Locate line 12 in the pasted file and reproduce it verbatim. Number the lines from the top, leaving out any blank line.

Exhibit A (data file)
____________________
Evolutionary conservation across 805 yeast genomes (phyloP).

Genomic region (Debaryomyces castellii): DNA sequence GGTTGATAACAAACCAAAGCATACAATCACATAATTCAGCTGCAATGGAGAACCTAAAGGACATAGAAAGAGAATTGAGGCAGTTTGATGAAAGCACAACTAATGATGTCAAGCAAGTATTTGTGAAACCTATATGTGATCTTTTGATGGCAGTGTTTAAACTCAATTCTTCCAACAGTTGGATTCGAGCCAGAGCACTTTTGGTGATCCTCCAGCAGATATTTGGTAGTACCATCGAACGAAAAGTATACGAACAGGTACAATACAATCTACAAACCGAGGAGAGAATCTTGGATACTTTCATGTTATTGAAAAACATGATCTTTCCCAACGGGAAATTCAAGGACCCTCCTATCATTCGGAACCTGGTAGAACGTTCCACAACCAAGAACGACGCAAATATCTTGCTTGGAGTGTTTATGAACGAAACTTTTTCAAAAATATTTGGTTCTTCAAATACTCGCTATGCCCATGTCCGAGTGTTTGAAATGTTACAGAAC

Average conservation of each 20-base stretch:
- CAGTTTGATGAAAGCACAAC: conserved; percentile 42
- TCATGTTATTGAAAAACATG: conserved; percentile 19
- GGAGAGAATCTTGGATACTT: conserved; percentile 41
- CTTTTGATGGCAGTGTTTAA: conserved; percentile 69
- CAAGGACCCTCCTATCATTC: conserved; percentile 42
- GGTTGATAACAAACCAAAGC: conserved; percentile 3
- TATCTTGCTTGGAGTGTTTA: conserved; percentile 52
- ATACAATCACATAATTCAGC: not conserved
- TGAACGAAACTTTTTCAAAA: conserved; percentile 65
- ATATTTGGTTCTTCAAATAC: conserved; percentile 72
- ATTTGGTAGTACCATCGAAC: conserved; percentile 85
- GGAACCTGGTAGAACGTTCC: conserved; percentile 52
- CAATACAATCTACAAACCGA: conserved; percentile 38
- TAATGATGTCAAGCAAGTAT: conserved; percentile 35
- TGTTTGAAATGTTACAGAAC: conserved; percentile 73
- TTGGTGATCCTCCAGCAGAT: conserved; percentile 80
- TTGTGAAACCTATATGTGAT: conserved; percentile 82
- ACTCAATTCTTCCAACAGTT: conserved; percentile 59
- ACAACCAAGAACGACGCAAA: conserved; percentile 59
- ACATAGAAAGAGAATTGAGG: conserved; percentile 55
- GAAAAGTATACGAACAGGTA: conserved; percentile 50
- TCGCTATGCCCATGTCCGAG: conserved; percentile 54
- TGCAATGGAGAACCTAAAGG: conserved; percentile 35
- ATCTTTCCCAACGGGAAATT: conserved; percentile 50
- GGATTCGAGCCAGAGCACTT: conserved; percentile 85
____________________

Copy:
- TGAACGAAACTTTTTCAAAA: conserved; percentile 65